Time Out New York / Jan 28–Feb 3, 2010

Josh Dorman
MARY RYAN GALLERY

Josh Dorman lists Chinese ink landscapes, outsider art, and the oeuvres of Pieter Brueghel and William Turner among his inspirations. There are also strong hints of Max Ernst’s collage novels in Dorman’s dense mixed-media panels, while more pop-culturally oriented viewers might perceive a kinship with the madcap animations that Terry Gilliam assembled for Monty Python.

Layering snippets of engraved illustrations redolent of Victorian encyclopedias over yellowing vintage maps, before adding painterly touches in ink and acrylic, Dorman conjures an imaginatively reordered universe teeming with organic and artificial life. Often transforming his topographical grounds into sweeping rural landscapes, he sprinkles each scene with incongruous groupings of flora and fauna, machinery and architecture, achieving a semi-improvised orchestration of multiple diverse parts into something like a symphonic whole.

But while these works are packed with incident, they maintain a consistent style, with certain motifs and methods appearing repeatedly. Even in the less frenetic, more figuratively coherent works, Dorman plays fast and loose with perspective, combining multiple scales and viewpoints. Yaddo Land, Gloaming and Island all feature bridges or elevated roads, along which streams of objects and living things move in enigmatic procession. Many are coupled in unexpected ways: A hedgehog pokes around a miniature gallery, a tortoise has a movie projector strapped to its back, a pterosaur shares airspace with a great auk. Things get a little cutesy at times, but in all-over compositions like Tailspin—equal parts cosmography, abstraction, puzzle and game—Dorman amps up his whimsical maximalism to a beguiling kaleidoscopic intensity.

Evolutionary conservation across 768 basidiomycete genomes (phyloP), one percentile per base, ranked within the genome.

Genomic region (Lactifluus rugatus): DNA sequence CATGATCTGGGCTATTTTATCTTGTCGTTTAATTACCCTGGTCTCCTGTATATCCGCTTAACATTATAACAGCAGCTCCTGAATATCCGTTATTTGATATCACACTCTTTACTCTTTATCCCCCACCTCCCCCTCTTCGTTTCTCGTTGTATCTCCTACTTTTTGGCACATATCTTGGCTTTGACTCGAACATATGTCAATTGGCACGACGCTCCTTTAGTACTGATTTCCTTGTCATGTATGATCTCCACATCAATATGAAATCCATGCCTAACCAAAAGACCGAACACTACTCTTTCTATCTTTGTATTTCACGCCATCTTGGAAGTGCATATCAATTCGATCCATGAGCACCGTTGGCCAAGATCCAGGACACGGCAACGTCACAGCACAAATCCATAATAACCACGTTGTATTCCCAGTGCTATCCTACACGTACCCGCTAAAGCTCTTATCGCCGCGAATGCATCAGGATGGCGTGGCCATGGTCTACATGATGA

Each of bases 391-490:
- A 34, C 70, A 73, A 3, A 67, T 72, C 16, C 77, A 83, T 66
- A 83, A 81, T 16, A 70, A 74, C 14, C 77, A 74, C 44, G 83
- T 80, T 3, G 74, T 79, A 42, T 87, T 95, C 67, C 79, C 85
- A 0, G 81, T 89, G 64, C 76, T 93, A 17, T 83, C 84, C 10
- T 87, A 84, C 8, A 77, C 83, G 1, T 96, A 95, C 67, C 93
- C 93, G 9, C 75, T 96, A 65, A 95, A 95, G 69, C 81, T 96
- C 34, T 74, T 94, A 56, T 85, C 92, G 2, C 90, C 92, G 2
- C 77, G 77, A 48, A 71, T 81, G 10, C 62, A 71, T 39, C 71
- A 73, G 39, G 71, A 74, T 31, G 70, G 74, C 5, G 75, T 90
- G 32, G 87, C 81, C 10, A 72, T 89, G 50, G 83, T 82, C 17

Image: Josh Dorman,Thirty-five Percent, 2009